An alternative rail improvement to HS2 would involve making the best use of existing capacity. For example, the huge investment in Crossrail and Thameslink takes outer suburban trains out of Paddington and King’s Cross, allowing these termini to handle more main line trains. And actually only half of the Crossrail trains will run west of Paddington, so there is an opportunity to divert outer suburban WCML trains onto Crossrail releasing significant capacity at Euston without the massive engineering operation and environmental destruction required for the new station. If planned ECML and MML improvements are actually delivered this will significantly increase capacity on these lines. Then again the Chiltern Line is the old GWR main line to Birmingham and is shorter than the Euston route. With electrification and modest upgrades more and faster trains could operate to Birmingham from Paddington releasing capacity on the WCML.

Too many First Class coaches. Courtesy Matt Buck

Much additional capacity could also be provided if inter-city trains were longer and with fewer largely empty First Class coaches. Thameslink already operates 12 carriage trains but others on the same lines such as East Midlands Trains, Hull Trains, Grand Central often run only 4 or 5 carriages. Prioritising investment in improved signaling would allow more trains to run on existing track.

Manchester Piccadilly platforms

However there remains a major issue of congestion on the approaches to Birmingham and Manchester and platform capacity at New Street, Piccadilly, Leeds City and other stations. The mix of inter-city trains and local stopping trains on the same track is a problem.   Additional platforms at Manchester can be provided at Piccadilly with the four-tracking the Piccadilly-Oxford Road route, which DaFT amazingly told Grayling wasn’t necessary! At Birmingham the problem is more complex. What is really required is an additional low level station at New Street, the sort of thing being done in cities like Antwerp, Stuttgart, Malmö and Vienna. But a smiling Grayling endorses the cheapskate ‘Midlands Connect’ plan for a ‘One Birmingham’ station which pretends that New St, Moor St and the new HS2 Curzon St are really just different ‘terminals’. Big joke, as explored in our recent Birmingham blog.

Local stopping trains and terrible graphics

A sensible strategy would focus large scale investment on public transport within provincial cities, especially Birmingham, Manchester and Leeds rather than expensive and environmentally damaging new lines to London duplicating existing infrastructure. Manchester and Birmingham desperately need proper underground Metros such as their European counterparts have. This would help release main line capacity currently used by suburban trains. Northern Powerhouse Rail, what was HS3, should also be a priority. The advantages of this strategy are that it would be cheaper overall, improve the wider existing network, be more flexible and incremental in relation to actual demand and other changes and allow the real issues of rail transport needs to be addressed.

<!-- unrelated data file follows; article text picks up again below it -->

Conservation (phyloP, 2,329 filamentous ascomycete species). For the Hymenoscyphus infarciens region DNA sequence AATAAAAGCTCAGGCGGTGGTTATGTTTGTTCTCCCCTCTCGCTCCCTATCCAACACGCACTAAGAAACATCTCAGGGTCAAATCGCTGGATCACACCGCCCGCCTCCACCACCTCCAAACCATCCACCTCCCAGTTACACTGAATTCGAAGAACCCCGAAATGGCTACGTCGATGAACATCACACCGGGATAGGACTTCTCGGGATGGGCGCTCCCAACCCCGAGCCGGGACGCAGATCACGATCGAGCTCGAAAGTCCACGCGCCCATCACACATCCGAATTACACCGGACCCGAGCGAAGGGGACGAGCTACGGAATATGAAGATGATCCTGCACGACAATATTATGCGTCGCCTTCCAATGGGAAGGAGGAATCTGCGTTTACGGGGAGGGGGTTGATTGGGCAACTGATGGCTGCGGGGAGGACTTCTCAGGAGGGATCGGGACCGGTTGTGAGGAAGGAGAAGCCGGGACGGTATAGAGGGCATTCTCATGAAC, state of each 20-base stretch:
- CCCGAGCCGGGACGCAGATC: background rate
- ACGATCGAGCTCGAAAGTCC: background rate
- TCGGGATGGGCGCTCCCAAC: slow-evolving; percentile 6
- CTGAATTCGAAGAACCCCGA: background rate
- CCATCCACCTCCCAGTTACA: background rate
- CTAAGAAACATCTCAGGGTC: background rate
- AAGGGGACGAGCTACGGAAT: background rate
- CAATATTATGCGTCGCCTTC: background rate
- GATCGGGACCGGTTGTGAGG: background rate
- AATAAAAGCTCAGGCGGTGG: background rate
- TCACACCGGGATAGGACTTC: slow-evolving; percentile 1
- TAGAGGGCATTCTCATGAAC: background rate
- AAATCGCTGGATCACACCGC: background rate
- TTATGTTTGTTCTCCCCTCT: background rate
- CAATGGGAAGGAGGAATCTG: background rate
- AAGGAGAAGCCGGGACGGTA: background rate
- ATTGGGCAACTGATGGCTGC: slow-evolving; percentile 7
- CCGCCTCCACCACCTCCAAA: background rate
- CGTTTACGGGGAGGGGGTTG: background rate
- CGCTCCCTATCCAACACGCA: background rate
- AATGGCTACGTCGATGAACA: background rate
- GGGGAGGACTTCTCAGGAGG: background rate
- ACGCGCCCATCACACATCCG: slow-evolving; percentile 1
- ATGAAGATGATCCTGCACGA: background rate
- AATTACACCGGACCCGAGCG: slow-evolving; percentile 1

Bristol: 617,280 people and 0 electric trains

It will be a challenge to get a sensible rail investment strategy because the problem is not just about HS2 but about the structure, political role and decision making of the industry. In a sense the ‘big bang’ HS2 project is a desperate response to the sclerosis of the industry that can’t manage to electrify 40 miles across the Pennines, or take wires into Bristol Temple Meads, for god’s sake.

So this happened, re-issuing the BR corporate identity manual

The problems of Network Rail are not easily fixed, especially given the political culture of short-termism, mendacity and self-delusion within which it must work. The only real solution is to re-invent a properly resourced, integrated and holistic rail organization like British Rail. Over time this would develop the capacity, experience, memory and public service ethos that is currently lacking. It will need a medium to long term investment plan to allow for sensible planning. This does not mean that BR mk2 would need to run everything directly but it must have the capacity to effectively manage contracted services and it must be able to require co-operation within the currently fragmented industry. Given the current political delusion, deception, incompetence and confusion of responsibility, this outcome is highly unlikely. Is it any wonder the rail industry is in such a mess? But remember, this did not happen by accident - it was very deliberate.


Unknown said...

Great stuff as always Adrian. Disintegration + dogma + disinvestment × ducking responsibility = disgrace

Anonymous said...

Excellent. Erudite, polemical, passionate and correct

DimSum said...

I stumbled across this by accident, but it makes for one of the clearest and most compelling accounts of a fragmented and incomprehensibly complex rail systems I have come across. Thanks!

Anonymous said...

I agree an excellent analysis. It is also illustrative of a country that is rapidly disintegrating socially and physically, bought low by both the venal, morally bankrupt right and the dogmatic, identity politics fixated left.

Stephen Barker said...

Your point about the lack of connections between cities outside London is well made. Leicester and Coventry are only 20/25 miles apart but there is no direct service between the two. The East Midlands as a whole is not particularly well integrated and the the East Midland Main Line seems to be treated as a second class main line. If it runs the 125s for much longer it will become a working Heritage railway.